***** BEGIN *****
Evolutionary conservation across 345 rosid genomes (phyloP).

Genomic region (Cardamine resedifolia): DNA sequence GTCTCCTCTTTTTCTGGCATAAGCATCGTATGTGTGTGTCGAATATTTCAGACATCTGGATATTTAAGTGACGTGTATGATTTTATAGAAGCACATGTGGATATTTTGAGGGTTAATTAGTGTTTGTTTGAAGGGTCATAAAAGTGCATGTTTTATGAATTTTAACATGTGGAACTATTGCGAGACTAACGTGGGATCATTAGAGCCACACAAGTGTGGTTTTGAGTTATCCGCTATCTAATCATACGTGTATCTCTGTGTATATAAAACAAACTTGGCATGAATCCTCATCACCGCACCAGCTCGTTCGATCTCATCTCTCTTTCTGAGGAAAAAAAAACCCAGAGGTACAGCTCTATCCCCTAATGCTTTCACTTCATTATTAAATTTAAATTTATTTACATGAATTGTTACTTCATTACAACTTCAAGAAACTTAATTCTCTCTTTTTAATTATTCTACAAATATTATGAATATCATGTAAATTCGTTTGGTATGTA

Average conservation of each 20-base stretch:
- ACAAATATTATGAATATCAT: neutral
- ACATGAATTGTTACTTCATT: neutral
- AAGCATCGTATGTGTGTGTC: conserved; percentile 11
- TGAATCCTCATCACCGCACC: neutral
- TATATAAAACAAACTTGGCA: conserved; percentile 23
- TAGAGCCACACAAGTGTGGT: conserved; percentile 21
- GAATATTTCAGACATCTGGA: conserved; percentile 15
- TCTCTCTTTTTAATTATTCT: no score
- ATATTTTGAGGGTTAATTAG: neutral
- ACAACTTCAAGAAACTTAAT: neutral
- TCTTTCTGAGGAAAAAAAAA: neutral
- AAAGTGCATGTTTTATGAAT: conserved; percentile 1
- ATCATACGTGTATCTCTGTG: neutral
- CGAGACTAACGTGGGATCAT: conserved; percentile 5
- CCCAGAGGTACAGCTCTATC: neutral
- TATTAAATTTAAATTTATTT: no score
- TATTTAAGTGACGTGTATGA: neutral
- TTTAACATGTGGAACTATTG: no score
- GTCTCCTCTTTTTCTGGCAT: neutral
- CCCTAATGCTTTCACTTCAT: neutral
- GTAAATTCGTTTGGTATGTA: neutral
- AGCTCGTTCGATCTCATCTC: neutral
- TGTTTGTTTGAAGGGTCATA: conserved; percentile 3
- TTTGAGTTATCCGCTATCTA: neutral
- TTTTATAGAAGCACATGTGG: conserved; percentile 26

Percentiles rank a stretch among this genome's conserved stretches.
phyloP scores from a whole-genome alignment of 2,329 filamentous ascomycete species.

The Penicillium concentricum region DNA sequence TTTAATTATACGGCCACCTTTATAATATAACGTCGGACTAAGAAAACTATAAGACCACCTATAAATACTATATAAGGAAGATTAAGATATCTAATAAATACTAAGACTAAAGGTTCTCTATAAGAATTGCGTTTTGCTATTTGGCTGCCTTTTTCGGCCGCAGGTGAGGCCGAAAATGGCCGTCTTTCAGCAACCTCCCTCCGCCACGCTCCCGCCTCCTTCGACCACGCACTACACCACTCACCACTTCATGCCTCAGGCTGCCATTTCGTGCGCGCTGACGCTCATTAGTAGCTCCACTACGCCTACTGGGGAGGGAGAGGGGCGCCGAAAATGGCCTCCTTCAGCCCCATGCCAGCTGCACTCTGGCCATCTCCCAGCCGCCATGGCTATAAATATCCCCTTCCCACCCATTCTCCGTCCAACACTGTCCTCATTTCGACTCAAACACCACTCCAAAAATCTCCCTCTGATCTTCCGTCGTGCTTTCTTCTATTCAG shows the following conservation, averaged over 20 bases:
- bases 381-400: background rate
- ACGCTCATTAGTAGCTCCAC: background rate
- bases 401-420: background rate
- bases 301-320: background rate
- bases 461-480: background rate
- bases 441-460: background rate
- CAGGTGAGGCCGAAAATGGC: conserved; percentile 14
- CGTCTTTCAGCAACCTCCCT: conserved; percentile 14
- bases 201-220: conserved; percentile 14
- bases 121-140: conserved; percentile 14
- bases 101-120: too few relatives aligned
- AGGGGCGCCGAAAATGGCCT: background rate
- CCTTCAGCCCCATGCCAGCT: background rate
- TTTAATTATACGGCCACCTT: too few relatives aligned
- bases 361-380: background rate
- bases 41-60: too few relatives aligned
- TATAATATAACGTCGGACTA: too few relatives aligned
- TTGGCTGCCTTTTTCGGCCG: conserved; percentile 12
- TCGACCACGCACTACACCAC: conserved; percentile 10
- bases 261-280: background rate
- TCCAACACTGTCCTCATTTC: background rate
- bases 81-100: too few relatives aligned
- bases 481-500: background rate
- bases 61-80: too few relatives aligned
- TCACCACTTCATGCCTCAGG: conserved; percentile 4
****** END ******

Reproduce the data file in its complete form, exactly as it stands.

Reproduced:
Evolutionary conservation across 345 rosid genomes (phyloP).

Genomic region (Cardamine resedifolia): DNA sequence GTCTCCTCTTTTTCTGGCATAAGCATCGTATGTGTGTGTCGAATATTTCAGACATCTGGATATTTAAGTGACGTGTATGATTTTATAGAAGCACATGTGGATATTTTGAGGGTTAATTAGTGTTTGTTTGAAGGGTCATAAAAGTGCATGTTTTATGAATTTTAACATGTGGAACTATTGCGAGACTAACGTGGGATCATTAGAGCCACACAAGTGTGGTTTTGAGTTATCCGCTATCTAATCATACGTGTATCTCTGTGTATATAAAACAAACTTGGCATGAATCCTCATCACCGCACCAGCTCGTTCGATCTCATCTCTCTTTCTGAGGAAAAAAAAACCCAGAGGTACAGCTCTATCCCCTAATGCTTTCACTTCATTATTAAATTTAAATTTATTTACATGAATTGTTACTTCATTACAACTTCAAGAAACTTAATTCTCTCTTTTTAATTATTCTACAAATATTATGAATATCATGTAAATTCGTTTGGTATGTA

Average conservation of each 20-base stretch:
- ACAAATATTATGAATATCAT: neutral
- ACATGAATTGTTACTTCATT: neutral
- AAGCATCGTATGTGTGTGTC: conserved; percentile 11
- TGAATCCTCATCACCGCACC: neutral
- TATATAAAACAAACTTGGCA: conserved; percentile 23
- TAGAGCCACACAAGTGTGGT: conserved; percentile 21
- GAATATTTCAGACATCTGGA: conserved; percentile 15
- TCTCTCTTTTTAATTATTCT: no score
- ATATTTTGAGGGTTAATTAG: neutral
- ACAACTTCAAGAAACTTAAT: neutral
- TCTTTCTGAGGAAAAAAAAA: neutral
- AAAGTGCATGTTTTATGAAT: conserved; percentile 1
- ATCATACGTGTATCTCTGTG: neutral
- CGAGACTAACGTGGGATCAT: conserved; percentile 5
- CCCAGAGGTACAGCTCTATC: neutral
- TATTAAATTTAAATTTATTT: no score
- TATTTAAGTGACGTGTATGA: neutral
- TTTAACATGTGGAACTATTG: no score
- GTCTCCTCTTTTTCTGGCAT: neutral
- CCCTAATGCTTTCACTTCAT: neutral
- GTAAATTCGTTTGGTATGTA: neutral
- AGCTCGTTCGATCTCATCTC: neutral
- TGTTTGTTTGAAGGGTCATA: conserved; percentile 3
- TTTGAGTTATCCGCTATCTA: neutral
- TTTTATAGAAGCACATGTGG: conserved; percentile 26

Percentiles rank a stretch among this genome's conserved stretches.
phyloP scores from a whole-genome alignment of 2,329 filamentous ascomycete species.

The Penicillium concentricum region DNA sequence TTTAATTATACGGCCACCTTTATAATATAACGTCGGACTAAGAAAACTATAAGACCACCTATAAATACTATATAAGGAAGATTAAGATATCTAATAAATACTAAGACTAAAGGTTCTCTATAAGAATTGCGTTTTGCTATTTGGCTGCCTTTTTCGGCCGCAGGTGAGGCCGAAAATGGCCGTCTTTCAGCAACCTCCCTCCGCCACGCTCCCGCCTCCTTCGACCACGCACTACACCACTCACCACTTCATGCCTCAGGCTGCCATTTCGTGCGCGCTGACGCTCATTAGTAGCTCCACTACGCCTACTGGGGAGGGAGAGGGGCGCCGAAAATGGCCTCCTTCAGCCCCATGCCAGCTGCACTCTGGCCATCTCCCAGCCGCCATGGCTATAAATATCCCCTTCCCACCCATTCTCCGTCCAACACTGTCCTCATTTCGACTCAAACACCACTCCAAAAATCTCCCTCTGATCTTCCGTCGTGCTTTCTTCTATTCAG shows the following conservation, averaged over 20 bases:
- bases 381-400: background rate
- ACGCTCATTAGTAGCTCCAC: background rate
- bases 401-420: background rate
- bases 301-320: background rate
- bases 461-480: background rate
- bases 441-460: background rate
- CAGGTGAGGCCGAAAATGGC: conserved; percentile 14
- CGTCTTTCAGCAACCTCCCT: conserved; percentile 14
- bases 201-220: conserved; percentile 14
- bases 121-140: conserved; percentile 14
- bases 101-120: too few relatives aligned
- AGGGGCGCCGAAAATGGCCT: background rate
- CCTTCAGCCCCATGCCAGCT: background rate
- TTTAATTATACGGCCACCTT: too few relatives aligned
- bases 361-380: background rate
- bases 41-60: too few relatives aligned
- TATAATATAACGTCGGACTA: too few relatives aligned
- TTGGCTGCCTTTTTCGGCCG: conserved; percentile 12
- TCGACCACGCACTACACCAC: conserved; percentile 10
- bases 261-280: background rate
- TCCAACACTGTCCTCATTTC: background rate
- bases 81-100: too few relatives aligned
- bases 481-500: background rate
- bases 61-80: too few relatives aligned
- TCACCACTTCATGCCTCAGG: conserved; percentile 4